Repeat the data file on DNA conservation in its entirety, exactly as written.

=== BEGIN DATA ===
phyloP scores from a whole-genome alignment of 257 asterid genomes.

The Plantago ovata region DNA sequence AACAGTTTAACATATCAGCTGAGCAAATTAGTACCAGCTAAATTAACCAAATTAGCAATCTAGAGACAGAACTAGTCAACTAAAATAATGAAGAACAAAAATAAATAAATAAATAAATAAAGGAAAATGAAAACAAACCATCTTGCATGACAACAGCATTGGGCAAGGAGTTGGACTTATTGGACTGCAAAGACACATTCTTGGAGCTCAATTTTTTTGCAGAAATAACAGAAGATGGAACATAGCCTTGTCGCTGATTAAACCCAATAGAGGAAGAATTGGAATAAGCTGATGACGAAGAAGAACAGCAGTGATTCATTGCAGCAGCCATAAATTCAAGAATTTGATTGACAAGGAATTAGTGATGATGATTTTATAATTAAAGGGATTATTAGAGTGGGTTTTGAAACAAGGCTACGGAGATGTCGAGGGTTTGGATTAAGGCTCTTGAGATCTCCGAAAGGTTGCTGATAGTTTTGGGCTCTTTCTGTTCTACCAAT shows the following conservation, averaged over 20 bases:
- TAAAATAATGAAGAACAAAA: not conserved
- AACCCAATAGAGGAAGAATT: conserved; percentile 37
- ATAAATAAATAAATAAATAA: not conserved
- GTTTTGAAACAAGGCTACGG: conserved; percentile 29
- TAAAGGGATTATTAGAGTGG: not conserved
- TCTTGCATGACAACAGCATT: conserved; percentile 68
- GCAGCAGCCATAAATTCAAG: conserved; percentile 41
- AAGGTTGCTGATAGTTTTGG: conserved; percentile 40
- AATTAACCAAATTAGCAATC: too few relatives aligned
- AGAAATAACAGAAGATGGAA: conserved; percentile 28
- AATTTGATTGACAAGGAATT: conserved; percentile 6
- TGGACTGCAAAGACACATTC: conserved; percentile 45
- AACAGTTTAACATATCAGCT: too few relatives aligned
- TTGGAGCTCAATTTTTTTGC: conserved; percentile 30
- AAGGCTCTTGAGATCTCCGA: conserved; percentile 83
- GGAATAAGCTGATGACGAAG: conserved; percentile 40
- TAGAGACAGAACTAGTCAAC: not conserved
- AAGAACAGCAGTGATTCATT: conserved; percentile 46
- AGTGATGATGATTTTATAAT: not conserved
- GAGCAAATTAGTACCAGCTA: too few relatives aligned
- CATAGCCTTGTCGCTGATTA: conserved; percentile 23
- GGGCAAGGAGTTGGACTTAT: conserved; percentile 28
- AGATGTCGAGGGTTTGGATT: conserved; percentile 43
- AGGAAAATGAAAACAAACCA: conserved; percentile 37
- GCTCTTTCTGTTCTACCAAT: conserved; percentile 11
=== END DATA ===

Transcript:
phyloP scores from a whole-genome alignment of 257 asterid genomes.

The Plantago ovata region DNA sequence AACAGTTTAACATATCAGCTGAGCAAATTAGTACCAGCTAAATTAACCAAATTAGCAATCTAGAGACAGAACTAGTCAACTAAAATAATGAAGAACAAAAATAAATAAATAAATAAATAAAGGAAAATGAAAACAAACCATCTTGCATGACAACAGCATTGGGCAAGGAGTTGGACTTATTGGACTGCAAAGACACATTCTTGGAGCTCAATTTTTTTGCAGAAATAACAGAAGATGGAACATAGCCTTGTCGCTGATTAAACCCAATAGAGGAAGAATTGGAATAAGCTGATGACGAAGAAGAACAGCAGTGATTCATTGCAGCAGCCATAAATTCAAGAATTTGATTGACAAGGAATTAGTGATGATGATTTTATAATTAAAGGGATTATTAGAGTGGGTTTTGAAACAAGGCTACGGAGATGTCGAGGGTTTGGATTAAGGCTCTTGAGATCTCCGAAAGGTTGCTGATAGTTTTGGGCTCTTTCTGTTCTACCAAT shows the following conservation, averaged over 20 bases:
- TAAAATAATGAAGAACAAAA: not conserved
- AACCCAATAGAGGAAGAATT: conserved; percentile 37
- ATAAATAAATAAATAAATAA: not conserved
- GTTTTGAAACAAGGCTACGG: conserved; percentile 29
- TAAAGGGATTATTAGAGTGG: not conserved
- TCTTGCATGACAACAGCATT: conserved; percentile 68
- GCAGCAGCCATAAATTCAAG: conserved; percentile 41
- AAGGTTGCTGATAGTTTTGG: conserved; percentile 40
- AATTAACCAAATTAGCAATC: too few relatives aligned
- AGAAATAACAGAAGATGGAA: conserved; percentile 28
- AATTTGATTGACAAGGAATT: conserved; percentile 6
- TGGACTGCAAAGACACATTC: conserved; percentile 45
- AACAGTTTAACATATCAGCT: too few relatives aligned
- TTGGAGCTCAATTTTTTTGC: conserved; percentile 30
- AAGGCTCTTGAGATCTCCGA: conserved; percentile 83
- GGAATAAGCTGATGACGAAG: conserved; percentile 40
- TAGAGACAGAACTAGTCAAC: not conserved
- AAGAACAGCAGTGATTCATT: conserved; percentile 46
- AGTGATGATGATTTTATAAT: not conserved
- GAGCAAATTAGTACCAGCTA: too few relatives aligned
- CATAGCCTTGTCGCTGATTA: conserved; percentile 23
- GGGCAAGGAGTTGGACTTAT: conserved; percentile 28
- AGATGTCGAGGGTTTGGATT: conserved; percentile 43
- AGGAAAATGAAAACAAACCA: conserved; percentile 37
- GCTCTTTCTGTTCTACCAAT: conserved; percentile 11